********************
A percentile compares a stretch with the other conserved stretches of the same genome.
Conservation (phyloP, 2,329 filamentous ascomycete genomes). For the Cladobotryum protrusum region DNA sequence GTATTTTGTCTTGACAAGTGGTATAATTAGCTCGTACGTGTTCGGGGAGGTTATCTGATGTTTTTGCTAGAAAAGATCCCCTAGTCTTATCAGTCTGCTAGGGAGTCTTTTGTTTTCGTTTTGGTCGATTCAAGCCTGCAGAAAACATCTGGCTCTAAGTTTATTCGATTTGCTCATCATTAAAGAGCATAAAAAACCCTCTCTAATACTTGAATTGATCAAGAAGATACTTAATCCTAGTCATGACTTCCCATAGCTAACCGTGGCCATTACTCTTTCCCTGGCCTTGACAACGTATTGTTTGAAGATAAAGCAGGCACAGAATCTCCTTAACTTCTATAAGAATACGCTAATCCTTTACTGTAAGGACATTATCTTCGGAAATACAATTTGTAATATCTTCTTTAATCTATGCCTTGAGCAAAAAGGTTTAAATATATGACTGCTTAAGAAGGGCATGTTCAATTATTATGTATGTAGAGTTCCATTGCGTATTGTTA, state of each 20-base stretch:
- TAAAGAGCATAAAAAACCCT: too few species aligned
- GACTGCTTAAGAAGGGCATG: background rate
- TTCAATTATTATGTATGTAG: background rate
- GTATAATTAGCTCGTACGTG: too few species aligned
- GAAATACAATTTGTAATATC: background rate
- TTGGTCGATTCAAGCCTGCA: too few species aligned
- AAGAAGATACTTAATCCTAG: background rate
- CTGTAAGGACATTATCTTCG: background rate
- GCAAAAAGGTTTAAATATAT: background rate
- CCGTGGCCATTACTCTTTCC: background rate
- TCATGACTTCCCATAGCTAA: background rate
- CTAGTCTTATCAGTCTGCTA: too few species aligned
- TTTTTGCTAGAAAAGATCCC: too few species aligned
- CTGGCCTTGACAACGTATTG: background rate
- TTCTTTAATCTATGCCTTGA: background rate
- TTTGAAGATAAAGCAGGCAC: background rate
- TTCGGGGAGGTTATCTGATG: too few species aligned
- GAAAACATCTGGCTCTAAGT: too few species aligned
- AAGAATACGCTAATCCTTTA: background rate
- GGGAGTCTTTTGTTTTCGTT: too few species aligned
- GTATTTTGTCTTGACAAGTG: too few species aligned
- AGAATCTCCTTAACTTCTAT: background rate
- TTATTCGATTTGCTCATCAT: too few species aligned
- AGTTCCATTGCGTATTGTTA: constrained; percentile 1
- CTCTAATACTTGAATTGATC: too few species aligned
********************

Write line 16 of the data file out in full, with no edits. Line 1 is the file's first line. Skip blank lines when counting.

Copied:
- CTGGCCTTGACAACGTATTG: background rate